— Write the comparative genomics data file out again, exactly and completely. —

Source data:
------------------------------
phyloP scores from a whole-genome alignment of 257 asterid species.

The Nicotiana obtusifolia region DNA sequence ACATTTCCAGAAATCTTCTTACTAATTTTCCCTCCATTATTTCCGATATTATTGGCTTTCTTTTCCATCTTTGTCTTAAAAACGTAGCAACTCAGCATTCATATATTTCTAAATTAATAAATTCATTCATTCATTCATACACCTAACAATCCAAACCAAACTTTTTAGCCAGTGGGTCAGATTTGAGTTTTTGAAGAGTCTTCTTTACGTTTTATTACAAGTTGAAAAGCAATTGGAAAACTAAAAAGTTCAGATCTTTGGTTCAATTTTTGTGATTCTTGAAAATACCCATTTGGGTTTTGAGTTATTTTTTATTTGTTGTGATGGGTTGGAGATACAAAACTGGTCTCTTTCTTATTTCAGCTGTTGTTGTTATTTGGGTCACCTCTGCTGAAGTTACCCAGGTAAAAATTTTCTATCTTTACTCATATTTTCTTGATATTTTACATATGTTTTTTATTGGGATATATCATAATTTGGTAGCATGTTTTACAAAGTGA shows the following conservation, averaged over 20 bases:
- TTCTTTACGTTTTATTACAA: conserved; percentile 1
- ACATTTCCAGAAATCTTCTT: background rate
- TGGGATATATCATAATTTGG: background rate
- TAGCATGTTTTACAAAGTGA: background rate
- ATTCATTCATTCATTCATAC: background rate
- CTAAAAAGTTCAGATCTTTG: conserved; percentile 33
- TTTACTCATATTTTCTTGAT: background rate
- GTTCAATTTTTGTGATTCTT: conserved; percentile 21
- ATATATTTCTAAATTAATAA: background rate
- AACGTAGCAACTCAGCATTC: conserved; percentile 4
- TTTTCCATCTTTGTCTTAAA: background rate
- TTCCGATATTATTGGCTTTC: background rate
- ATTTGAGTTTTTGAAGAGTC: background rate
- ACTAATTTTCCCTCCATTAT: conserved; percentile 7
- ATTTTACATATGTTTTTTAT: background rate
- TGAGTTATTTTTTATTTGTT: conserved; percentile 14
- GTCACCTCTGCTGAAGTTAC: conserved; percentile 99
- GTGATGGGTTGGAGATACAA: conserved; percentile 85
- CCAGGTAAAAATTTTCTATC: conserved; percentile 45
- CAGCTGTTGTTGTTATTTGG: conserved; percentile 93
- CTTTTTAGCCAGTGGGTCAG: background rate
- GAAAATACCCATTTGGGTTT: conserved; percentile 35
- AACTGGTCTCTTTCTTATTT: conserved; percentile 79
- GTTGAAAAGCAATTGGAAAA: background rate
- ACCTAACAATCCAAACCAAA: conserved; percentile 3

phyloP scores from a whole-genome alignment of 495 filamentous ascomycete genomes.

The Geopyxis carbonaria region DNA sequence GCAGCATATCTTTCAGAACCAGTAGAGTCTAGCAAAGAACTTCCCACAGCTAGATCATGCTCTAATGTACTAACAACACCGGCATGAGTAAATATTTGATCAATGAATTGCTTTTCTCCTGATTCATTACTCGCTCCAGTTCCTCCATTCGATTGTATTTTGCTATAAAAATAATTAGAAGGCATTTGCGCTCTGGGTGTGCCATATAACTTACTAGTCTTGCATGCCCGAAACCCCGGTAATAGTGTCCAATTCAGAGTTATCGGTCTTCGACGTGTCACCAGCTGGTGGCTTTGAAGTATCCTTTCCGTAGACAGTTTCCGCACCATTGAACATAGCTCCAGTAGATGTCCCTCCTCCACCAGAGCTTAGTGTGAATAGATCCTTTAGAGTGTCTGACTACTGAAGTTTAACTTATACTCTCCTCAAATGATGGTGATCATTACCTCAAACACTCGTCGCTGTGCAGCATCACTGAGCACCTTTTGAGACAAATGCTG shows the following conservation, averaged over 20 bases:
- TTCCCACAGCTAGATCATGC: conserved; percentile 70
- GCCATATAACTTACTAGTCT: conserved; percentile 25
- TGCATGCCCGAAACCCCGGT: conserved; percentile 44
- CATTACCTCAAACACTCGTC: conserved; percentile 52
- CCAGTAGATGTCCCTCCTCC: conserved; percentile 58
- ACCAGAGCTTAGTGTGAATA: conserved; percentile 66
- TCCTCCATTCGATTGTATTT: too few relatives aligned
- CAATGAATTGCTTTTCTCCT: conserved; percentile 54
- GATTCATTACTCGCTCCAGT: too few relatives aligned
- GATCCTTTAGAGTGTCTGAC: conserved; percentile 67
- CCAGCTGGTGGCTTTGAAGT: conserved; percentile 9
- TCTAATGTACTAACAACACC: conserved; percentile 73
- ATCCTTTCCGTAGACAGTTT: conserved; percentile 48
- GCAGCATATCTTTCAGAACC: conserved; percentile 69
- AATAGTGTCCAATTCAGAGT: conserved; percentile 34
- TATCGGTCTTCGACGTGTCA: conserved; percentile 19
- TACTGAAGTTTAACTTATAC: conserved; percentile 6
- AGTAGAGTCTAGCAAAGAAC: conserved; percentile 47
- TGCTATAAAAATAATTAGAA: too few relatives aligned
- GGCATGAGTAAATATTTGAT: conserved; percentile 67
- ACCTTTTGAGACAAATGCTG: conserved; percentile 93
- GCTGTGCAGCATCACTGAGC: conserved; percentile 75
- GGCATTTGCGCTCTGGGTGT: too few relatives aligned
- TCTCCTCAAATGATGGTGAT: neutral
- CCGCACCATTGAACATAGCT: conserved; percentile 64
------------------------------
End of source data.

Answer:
phyloP scores from a whole-genome alignment of 257 asterid species.

The Nicotiana obtusifolia region DNA sequence ACATTTCCAGAAATCTTCTTACTAATTTTCCCTCCATTATTTCCGATATTATTGGCTTTCTTTTCCATCTTTGTCTTAAAAACGTAGCAACTCAGCATTCATATATTTCTAAATTAATAAATTCATTCATTCATTCATACACCTAACAATCCAAACCAAACTTTTTAGCCAGTGGGTCAGATTTGAGTTTTTGAAGAGTCTTCTTTACGTTTTATTACAAGTTGAAAAGCAATTGGAAAACTAAAAAGTTCAGATCTTTGGTTCAATTTTTGTGATTCTTGAAAATACCCATTTGGGTTTTGAGTTATTTTTTATTTGTTGTGATGGGTTGGAGATACAAAACTGGTCTCTTTCTTATTTCAGCTGTTGTTGTTATTTGGGTCACCTCTGCTGAAGTTACCCAGGTAAAAATTTTCTATCTTTACTCATATTTTCTTGATATTTTACATATGTTTTTTATTGGGATATATCATAATTTGGTAGCATGTTTTACAAAGTGA shows the following conservation, averaged over 20 bases:
- TTCTTTACGTTTTATTACAA: conserved; percentile 1
- ACATTTCCAGAAATCTTCTT: background rate
- TGGGATATATCATAATTTGG: background rate
- TAGCATGTTTTACAAAGTGA: background rate
- ATTCATTCATTCATTCATAC: background rate
- CTAAAAAGTTCAGATCTTTG: conserved; percentile 33
- TTTACTCATATTTTCTTGAT: background rate
- GTTCAATTTTTGTGATTCTT: conserved; percentile 21
- ATATATTTCTAAATTAATAA: background rate
- AACGTAGCAACTCAGCATTC: conserved; percentile 4
- TTTTCCATCTTTGTCTTAAA: background rate
- TTCCGATATTATTGGCTTTC: background rate
- ATTTGAGTTTTTGAAGAGTC: background rate
- ACTAATTTTCCCTCCATTAT: conserved; percentile 7
- ATTTTACATATGTTTTTTAT: background rate
- TGAGTTATTTTTTATTTGTT: conserved; percentile 14
- GTCACCTCTGCTGAAGTTAC: conserved; percentile 99
- GTGATGGGTTGGAGATACAA: conserved; percentile 85
- CCAGGTAAAAATTTTCTATC: conserved; percentile 45
- CAGCTGTTGTTGTTATTTGG: conserved; percentile 93
- CTTTTTAGCCAGTGGGTCAG: background rate
- GAAAATACCCATTTGGGTTT: conserved; percentile 35
- AACTGGTCTCTTTCTTATTT: conserved; percentile 79
- GTTGAAAAGCAATTGGAAAA: background rate
- ACCTAACAATCCAAACCAAA: conserved; percentile 3

phyloP scores from a whole-genome alignment of 495 filamentous ascomycete genomes.

The Geopyxis carbonaria region DNA sequence GCAGCATATCTTTCAGAACCAGTAGAGTCTAGCAAAGAACTTCCCACAGCTAGATCATGCTCTAATGTACTAACAACACCGGCATGAGTAAATATTTGATCAATGAATTGCTTTTCTCCTGATTCATTACTCGCTCCAGTTCCTCCATTCGATTGTATTTTGCTATAAAAATAATTAGAAGGCATTTGCGCTCTGGGTGTGCCATATAACTTACTAGTCTTGCATGCCCGAAACCCCGGTAATAGTGTCCAATTCAGAGTTATCGGTCTTCGACGTGTCACCAGCTGGTGGCTTTGAAGTATCCTTTCCGTAGACAGTTTCCGCACCATTGAACATAGCTCCAGTAGATGTCCCTCCTCCACCAGAGCTTAGTGTGAATAGATCCTTTAGAGTGTCTGACTACTGAAGTTTAACTTATACTCTCCTCAAATGATGGTGATCATTACCTCAAACACTCGTCGCTGTGCAGCATCACTGAGCACCTTTTGAGACAAATGCTG shows the following conservation, averaged over 20 bases:
- TTCCCACAGCTAGATCATGC: conserved; percentile 70
- GCCATATAACTTACTAGTCT: conserved; percentile 25
- TGCATGCCCGAAACCCCGGT: conserved; percentile 44
- CATTACCTCAAACACTCGTC: conserved; percentile 52
- CCAGTAGATGTCCCTCCTCC: conserved; percentile 58
- ACCAGAGCTTAGTGTGAATA: conserved; percentile 66
- TCCTCCATTCGATTGTATTT: too few relatives aligned
- CAATGAATTGCTTTTCTCCT: conserved; percentile 54
- GATTCATTACTCGCTCCAGT: too few relatives aligned
- GATCCTTTAGAGTGTCTGAC: conserved; percentile 67
- CCAGCTGGTGGCTTTGAAGT: conserved; percentile 9
- TCTAATGTACTAACAACACC: conserved; percentile 73
- ATCCTTTCCGTAGACAGTTT: conserved; percentile 48
- GCAGCATATCTTTCAGAACC: conserved; percentile 69
- AATAGTGTCCAATTCAGAGT: conserved; percentile 34
- TATCGGTCTTCGACGTGTCA: conserved; percentile 19
- TACTGAAGTTTAACTTATAC: conserved; percentile 6
- AGTAGAGTCTAGCAAAGAAC: conserved; percentile 47
- TGCTATAAAAATAATTAGAA: too few relatives aligned
- GGCATGAGTAAATATTTGAT: conserved; percentile 67
- ACCTTTTGAGACAAATGCTG: conserved; percentile 93
- GCTGTGCAGCATCACTGAGC: conserved; percentile 75
- GGCATTTGCGCTCTGGGTGT: too few relatives aligned
- TCTCCTCAAATGATGGTGAT: neutral
- CCGCACCATTGAACATAGCT: conserved; percentile 64